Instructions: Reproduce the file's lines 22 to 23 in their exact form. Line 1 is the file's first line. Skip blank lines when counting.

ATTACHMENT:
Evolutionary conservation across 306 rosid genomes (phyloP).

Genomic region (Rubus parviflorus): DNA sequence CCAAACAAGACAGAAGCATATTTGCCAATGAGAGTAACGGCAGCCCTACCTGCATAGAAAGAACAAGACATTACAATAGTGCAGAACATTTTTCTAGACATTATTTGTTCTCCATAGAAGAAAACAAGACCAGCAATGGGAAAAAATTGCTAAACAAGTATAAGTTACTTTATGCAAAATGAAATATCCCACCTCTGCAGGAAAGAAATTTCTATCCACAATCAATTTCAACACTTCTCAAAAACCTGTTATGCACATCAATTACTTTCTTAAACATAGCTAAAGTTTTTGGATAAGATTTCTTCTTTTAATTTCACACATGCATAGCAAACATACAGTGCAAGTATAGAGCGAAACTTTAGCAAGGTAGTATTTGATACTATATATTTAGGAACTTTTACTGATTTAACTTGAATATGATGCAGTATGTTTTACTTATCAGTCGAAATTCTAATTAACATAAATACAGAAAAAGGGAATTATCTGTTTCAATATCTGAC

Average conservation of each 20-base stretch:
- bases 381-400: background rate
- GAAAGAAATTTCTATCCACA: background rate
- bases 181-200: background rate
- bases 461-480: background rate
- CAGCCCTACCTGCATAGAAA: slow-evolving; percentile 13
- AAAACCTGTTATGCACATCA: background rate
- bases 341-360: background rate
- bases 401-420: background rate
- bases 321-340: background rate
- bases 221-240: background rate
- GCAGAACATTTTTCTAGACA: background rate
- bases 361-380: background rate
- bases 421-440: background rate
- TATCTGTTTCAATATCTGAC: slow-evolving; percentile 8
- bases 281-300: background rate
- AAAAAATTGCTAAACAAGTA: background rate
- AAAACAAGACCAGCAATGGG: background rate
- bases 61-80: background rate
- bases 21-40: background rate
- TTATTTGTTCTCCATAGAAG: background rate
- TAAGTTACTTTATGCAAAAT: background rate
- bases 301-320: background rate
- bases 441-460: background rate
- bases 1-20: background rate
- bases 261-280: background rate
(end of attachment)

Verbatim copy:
- bases 21-40: background rate
- TTATTTGTTCTCCATAGAAG: background rate